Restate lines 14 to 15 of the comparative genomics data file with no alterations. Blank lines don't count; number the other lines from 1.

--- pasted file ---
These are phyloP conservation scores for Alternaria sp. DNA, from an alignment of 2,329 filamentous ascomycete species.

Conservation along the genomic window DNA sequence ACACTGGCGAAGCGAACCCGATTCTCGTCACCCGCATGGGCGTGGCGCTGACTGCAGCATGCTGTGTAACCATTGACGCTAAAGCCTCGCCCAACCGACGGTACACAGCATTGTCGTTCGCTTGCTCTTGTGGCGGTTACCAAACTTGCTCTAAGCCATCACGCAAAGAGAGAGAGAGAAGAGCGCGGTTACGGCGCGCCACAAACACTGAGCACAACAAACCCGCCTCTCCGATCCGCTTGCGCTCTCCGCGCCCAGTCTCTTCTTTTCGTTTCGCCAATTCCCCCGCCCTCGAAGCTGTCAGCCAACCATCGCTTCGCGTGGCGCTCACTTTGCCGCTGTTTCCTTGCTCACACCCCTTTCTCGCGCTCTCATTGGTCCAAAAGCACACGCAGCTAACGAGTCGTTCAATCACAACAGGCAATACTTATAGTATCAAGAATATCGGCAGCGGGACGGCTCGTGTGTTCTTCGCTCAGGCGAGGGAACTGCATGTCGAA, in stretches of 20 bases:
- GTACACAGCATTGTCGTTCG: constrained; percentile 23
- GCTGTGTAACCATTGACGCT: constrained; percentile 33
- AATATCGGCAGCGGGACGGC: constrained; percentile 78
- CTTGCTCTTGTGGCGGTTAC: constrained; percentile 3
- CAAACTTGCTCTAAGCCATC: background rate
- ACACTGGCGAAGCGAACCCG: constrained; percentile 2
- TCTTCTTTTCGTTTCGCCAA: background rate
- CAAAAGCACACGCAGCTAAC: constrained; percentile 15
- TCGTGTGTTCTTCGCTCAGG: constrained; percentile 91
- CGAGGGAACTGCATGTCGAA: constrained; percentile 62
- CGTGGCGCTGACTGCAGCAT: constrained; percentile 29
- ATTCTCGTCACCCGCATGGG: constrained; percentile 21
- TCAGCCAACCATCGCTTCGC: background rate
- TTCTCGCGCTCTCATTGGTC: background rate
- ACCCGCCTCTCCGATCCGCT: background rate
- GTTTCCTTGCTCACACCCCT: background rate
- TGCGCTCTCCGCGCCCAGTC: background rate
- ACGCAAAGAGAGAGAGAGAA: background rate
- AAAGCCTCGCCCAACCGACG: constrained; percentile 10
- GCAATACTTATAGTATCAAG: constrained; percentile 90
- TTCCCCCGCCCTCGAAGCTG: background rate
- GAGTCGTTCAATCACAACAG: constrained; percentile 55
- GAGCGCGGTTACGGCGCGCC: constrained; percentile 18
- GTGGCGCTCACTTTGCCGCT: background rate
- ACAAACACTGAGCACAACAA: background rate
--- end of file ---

- ATTCTCGTCACCCGCATGGG: constrained; percentile 21
- TCAGCCAACCATCGCTTCGC: background rate